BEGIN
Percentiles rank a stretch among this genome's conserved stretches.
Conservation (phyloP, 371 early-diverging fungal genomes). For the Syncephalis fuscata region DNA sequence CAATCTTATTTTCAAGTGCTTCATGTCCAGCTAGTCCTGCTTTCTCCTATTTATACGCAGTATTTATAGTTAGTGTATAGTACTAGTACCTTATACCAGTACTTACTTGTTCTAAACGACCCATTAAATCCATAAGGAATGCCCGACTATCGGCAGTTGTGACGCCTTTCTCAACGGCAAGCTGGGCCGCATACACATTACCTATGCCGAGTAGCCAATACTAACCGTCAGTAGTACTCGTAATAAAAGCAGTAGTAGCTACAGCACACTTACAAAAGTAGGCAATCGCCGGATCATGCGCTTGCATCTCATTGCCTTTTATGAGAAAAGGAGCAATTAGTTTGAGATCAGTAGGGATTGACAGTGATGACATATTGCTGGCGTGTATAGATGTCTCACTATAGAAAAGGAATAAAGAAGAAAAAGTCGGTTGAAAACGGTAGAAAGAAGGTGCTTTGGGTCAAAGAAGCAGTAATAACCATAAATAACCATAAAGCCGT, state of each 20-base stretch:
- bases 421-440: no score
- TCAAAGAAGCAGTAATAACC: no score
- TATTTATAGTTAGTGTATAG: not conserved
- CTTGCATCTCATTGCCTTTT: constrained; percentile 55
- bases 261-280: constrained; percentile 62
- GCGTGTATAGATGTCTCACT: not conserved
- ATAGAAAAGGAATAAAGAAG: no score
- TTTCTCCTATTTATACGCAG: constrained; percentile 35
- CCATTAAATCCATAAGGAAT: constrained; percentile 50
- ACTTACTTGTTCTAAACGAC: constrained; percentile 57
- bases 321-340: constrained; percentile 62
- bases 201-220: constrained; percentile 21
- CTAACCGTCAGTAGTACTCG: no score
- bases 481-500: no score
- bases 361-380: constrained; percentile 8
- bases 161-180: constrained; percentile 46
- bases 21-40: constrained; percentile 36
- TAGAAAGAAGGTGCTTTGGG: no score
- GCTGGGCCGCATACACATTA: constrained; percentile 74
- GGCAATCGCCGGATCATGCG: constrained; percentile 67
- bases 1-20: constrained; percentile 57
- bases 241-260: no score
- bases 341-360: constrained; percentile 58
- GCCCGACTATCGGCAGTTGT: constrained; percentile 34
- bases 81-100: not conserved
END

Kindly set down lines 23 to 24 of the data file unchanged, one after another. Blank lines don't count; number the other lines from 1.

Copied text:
- bases 1-20: constrained; percentile 57
- bases 241-260: no score